Rainbow shark (Epalzeorhynchos frenatus) is as popular as its very close relative – red-tailed black shark. As for their care, behavior and compatibility these fishes are very much alike, though there are some nuances and you will find out about them from our article.
Habitat in the wild
According to data provided by different authors, hydro-chemical parameters of water where the fish was caught vary rather significantly: water hardness is from 3 to 12°, рН 6,5—7,8, This indicates that the fish has high adaptability.
This elongated greenish-gray fish with red fins look like they were born to swim fast. They look very fascinating among tank greenery and stones. Main food for this fish is fouling on snags, stones and plants.
With two pairs of short barbels the fish probes substrate and scrapes tiny organisms and algae from it. Its mouth is perfectly adapted for this purpose – it is turned downwards, since this is a bottom feeder.
The fish eagerly eats crustaceans, blood worms, small insects that fall into the water, though there isn’t much of such food in clean fast rivers where they live.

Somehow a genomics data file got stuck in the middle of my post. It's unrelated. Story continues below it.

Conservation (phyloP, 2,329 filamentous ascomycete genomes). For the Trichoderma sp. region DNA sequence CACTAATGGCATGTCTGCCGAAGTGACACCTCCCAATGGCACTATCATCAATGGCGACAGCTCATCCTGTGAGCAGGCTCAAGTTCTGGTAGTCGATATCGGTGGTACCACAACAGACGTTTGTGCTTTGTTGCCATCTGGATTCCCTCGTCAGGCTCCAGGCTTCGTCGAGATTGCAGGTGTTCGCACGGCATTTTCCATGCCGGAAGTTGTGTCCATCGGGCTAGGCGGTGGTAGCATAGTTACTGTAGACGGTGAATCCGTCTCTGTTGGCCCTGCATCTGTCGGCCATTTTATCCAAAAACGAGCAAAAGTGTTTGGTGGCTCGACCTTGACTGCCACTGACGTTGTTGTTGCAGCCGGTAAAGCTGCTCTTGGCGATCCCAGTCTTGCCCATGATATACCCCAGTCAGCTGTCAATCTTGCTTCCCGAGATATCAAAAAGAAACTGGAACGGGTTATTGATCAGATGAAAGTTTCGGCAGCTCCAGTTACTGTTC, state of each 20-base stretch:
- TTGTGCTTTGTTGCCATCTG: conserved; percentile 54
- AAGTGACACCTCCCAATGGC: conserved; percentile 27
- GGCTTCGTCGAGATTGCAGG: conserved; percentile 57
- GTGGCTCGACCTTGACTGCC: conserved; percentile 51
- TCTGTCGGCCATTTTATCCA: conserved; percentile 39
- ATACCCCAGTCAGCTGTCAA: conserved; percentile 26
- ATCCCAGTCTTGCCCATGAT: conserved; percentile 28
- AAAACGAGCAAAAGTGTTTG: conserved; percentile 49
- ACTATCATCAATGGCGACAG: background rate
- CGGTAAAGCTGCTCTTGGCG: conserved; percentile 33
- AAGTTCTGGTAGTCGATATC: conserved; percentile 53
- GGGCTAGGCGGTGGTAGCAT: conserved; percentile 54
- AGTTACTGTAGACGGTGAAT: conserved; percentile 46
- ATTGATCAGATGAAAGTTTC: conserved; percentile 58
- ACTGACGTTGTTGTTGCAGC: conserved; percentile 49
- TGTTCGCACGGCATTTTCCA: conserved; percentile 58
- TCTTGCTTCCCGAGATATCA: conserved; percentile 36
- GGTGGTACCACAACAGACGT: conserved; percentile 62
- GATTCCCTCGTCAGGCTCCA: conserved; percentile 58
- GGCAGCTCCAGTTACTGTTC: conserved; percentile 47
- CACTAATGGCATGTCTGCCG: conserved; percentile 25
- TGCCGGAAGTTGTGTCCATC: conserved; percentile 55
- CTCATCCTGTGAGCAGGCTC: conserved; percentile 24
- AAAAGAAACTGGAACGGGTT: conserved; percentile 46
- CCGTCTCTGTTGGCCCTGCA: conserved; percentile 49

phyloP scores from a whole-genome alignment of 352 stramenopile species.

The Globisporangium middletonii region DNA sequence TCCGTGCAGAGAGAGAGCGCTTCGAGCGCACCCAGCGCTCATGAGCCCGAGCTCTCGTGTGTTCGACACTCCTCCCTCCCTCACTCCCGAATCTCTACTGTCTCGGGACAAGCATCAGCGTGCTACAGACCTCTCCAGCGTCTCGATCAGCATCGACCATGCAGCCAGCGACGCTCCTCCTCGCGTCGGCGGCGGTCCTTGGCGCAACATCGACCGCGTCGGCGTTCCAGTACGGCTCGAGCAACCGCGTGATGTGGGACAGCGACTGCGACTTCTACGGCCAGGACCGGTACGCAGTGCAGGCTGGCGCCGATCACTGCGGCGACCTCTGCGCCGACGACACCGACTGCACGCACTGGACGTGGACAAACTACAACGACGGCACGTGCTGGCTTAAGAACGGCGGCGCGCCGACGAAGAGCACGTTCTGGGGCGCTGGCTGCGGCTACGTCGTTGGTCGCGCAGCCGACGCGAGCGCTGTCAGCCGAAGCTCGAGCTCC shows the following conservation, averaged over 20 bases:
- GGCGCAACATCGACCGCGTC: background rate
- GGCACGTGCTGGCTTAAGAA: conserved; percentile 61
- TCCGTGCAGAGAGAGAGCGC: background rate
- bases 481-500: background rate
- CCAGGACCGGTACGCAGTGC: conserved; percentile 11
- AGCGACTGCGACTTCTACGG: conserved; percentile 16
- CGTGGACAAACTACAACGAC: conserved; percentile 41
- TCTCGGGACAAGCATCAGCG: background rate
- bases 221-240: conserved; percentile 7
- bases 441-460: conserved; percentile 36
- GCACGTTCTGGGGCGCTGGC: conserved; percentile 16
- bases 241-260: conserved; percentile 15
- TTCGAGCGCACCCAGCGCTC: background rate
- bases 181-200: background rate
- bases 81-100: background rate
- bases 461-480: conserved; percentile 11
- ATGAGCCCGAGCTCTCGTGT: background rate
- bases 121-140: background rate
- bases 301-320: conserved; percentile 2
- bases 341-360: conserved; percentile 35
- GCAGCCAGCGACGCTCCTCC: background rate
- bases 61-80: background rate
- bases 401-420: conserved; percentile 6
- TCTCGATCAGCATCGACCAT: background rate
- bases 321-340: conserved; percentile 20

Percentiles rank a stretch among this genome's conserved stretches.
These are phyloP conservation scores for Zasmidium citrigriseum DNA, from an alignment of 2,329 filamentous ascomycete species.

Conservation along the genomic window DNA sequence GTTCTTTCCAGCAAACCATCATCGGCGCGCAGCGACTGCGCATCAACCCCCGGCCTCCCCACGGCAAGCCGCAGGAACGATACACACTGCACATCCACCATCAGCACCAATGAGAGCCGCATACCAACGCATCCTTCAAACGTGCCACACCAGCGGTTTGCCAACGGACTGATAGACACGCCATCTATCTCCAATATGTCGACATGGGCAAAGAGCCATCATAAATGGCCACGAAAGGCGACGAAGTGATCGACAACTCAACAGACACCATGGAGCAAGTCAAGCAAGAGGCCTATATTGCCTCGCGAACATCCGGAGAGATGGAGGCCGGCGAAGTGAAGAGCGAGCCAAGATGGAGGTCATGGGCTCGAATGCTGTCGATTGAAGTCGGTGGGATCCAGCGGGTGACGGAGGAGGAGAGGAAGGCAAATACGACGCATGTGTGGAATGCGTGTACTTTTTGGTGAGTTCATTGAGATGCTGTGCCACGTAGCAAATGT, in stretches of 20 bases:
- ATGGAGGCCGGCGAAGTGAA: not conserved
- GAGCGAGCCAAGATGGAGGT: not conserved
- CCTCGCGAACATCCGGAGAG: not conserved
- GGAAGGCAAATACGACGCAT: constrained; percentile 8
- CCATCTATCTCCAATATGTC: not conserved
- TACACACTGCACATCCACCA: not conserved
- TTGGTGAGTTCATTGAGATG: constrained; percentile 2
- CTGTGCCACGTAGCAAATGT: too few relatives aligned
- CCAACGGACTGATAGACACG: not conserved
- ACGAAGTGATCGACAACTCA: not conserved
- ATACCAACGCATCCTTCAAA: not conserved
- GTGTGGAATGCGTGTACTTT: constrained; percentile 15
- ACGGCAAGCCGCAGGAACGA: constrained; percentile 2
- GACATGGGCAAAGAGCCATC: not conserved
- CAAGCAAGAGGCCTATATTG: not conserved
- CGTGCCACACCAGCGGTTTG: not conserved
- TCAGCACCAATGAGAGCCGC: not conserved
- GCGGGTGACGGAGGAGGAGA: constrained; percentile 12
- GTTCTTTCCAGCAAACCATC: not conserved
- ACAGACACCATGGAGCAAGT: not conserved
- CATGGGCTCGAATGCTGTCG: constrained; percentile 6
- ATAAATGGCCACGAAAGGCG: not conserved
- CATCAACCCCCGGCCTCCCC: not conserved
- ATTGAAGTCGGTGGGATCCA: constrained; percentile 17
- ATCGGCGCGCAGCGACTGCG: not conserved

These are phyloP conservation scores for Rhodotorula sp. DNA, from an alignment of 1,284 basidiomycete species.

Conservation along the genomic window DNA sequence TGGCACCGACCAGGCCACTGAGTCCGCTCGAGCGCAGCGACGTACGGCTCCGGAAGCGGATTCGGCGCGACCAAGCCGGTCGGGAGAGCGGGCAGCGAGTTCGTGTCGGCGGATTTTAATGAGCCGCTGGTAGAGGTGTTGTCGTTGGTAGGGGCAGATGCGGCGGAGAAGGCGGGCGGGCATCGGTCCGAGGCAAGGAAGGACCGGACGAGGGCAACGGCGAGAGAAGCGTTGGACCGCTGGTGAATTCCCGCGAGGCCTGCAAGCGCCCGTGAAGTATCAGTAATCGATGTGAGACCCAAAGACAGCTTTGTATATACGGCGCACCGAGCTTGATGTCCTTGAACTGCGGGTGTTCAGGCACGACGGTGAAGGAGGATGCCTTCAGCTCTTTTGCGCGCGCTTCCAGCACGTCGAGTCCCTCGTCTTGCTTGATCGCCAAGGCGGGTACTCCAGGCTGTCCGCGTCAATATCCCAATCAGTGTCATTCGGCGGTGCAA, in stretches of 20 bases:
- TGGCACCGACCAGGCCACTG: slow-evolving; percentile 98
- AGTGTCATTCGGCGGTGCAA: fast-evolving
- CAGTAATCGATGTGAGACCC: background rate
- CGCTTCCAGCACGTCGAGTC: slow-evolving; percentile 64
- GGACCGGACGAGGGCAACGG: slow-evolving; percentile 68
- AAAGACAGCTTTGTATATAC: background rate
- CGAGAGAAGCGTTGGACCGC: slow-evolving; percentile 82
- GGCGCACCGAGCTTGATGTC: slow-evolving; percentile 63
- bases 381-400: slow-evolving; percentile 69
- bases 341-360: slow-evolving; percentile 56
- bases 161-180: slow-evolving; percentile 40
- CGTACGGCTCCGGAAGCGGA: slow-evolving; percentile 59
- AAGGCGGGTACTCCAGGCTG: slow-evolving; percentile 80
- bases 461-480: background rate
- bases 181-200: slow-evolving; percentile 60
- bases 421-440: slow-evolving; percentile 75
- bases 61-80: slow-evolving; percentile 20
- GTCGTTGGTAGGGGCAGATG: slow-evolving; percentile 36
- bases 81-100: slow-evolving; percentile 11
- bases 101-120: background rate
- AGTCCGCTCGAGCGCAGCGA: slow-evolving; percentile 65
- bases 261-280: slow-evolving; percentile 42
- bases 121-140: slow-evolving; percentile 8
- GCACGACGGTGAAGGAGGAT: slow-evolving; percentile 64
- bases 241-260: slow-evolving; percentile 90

Rainbow shark is a bottom feeder that can be seen from its mouth shape. It has two large eyes on its small head, a scraping sucker mouth with two pairs of barbels and ceratoid filaments that cut algae and fouling from surfaces.
Rainbow shark body is elongated, flattened from sides with curved spine. The fish coloring varies from greenish and gray to black, the tail fin is red. Males have red fins and their anal fin has black edges.
There is also albinotic type of the fish (with red eyes and fins). It is recommended to keep them separately from green ones when they grow – albinotic rainbow shark is less competitive when it is young. Further, when the fish becomes adult, you can keep both species together.
Rainbow shark female is larger with fat pronounced abdomen.